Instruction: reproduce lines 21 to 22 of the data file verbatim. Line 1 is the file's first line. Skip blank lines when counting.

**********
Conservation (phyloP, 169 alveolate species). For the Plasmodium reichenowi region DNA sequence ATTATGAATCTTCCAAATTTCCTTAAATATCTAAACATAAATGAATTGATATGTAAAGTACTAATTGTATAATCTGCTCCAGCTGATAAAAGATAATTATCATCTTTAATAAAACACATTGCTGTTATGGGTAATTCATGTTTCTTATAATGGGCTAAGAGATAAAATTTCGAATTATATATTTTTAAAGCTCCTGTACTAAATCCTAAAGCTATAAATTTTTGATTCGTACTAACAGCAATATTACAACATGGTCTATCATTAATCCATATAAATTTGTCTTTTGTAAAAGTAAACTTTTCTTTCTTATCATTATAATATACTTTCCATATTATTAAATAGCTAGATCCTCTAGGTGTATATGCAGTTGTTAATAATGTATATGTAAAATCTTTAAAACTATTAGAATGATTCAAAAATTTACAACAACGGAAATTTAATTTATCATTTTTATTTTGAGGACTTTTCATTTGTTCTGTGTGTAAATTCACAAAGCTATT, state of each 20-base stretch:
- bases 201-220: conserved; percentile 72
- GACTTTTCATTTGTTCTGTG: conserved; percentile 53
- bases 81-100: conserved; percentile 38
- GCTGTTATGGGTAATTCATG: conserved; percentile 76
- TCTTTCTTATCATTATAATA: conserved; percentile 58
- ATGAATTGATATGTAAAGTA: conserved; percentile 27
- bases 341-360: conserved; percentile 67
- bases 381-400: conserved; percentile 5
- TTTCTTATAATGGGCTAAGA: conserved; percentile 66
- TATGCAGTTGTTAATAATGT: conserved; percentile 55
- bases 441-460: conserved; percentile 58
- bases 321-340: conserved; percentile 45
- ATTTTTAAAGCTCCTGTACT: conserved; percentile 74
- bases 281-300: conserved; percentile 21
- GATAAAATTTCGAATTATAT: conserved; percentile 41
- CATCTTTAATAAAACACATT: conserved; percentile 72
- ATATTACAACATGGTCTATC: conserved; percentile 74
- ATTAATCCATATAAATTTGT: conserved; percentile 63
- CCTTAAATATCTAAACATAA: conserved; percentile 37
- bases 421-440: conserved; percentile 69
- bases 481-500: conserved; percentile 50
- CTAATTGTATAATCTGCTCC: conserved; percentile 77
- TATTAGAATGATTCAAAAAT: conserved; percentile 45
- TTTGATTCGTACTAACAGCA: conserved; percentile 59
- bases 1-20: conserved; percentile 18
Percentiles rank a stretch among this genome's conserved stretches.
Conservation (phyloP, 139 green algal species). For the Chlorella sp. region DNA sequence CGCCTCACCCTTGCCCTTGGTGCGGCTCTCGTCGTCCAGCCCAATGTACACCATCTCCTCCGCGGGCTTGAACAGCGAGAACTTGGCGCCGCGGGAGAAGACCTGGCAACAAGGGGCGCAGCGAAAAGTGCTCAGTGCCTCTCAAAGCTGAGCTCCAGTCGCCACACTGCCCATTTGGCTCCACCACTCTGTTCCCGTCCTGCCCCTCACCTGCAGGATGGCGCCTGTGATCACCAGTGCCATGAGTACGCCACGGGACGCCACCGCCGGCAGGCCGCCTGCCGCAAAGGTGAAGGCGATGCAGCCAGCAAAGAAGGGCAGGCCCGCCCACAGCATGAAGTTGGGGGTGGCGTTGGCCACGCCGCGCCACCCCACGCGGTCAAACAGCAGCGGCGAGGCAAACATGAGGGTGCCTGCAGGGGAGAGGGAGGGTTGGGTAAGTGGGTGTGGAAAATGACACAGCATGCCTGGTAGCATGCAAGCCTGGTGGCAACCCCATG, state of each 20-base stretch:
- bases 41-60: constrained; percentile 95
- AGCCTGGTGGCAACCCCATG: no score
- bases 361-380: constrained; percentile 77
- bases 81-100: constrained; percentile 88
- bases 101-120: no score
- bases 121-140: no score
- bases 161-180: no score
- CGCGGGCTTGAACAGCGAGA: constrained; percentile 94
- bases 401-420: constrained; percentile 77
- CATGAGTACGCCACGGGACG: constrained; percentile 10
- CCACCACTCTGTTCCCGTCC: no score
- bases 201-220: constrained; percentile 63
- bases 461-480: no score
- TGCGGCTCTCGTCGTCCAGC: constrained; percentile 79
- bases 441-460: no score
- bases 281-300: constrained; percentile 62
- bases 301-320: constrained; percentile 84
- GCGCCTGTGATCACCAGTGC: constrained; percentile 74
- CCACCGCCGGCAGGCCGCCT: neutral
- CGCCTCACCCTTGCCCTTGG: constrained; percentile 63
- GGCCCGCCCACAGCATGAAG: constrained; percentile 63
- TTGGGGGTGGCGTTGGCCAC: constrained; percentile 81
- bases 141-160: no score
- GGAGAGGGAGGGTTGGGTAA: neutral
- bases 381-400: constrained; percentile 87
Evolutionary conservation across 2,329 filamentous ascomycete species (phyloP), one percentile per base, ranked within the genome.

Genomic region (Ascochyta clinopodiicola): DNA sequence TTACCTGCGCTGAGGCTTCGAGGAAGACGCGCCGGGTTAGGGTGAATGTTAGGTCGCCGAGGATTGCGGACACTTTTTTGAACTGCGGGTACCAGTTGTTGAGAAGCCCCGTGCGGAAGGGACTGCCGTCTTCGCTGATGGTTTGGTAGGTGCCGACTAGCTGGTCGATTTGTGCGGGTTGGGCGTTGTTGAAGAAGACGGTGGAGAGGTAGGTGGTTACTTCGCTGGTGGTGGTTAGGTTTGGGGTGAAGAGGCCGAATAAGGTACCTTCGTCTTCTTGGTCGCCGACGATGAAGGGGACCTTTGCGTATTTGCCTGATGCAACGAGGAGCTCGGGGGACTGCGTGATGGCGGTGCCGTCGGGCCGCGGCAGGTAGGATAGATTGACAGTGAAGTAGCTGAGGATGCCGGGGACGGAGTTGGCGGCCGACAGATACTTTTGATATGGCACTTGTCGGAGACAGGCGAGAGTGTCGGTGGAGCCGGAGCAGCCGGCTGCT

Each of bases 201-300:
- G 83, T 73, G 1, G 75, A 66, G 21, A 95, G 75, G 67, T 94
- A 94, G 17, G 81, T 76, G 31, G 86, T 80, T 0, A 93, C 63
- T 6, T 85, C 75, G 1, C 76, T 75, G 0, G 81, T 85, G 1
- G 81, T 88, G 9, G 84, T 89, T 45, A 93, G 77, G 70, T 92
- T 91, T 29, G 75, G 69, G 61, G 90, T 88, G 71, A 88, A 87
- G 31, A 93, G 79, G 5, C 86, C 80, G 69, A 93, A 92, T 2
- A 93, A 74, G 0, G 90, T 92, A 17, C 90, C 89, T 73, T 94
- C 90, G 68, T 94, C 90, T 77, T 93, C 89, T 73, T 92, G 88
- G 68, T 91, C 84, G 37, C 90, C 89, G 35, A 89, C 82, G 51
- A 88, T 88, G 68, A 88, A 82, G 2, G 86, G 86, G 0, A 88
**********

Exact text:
- bases 421-440: conserved; percentile 69
- bases 481-500: conserved; percentile 50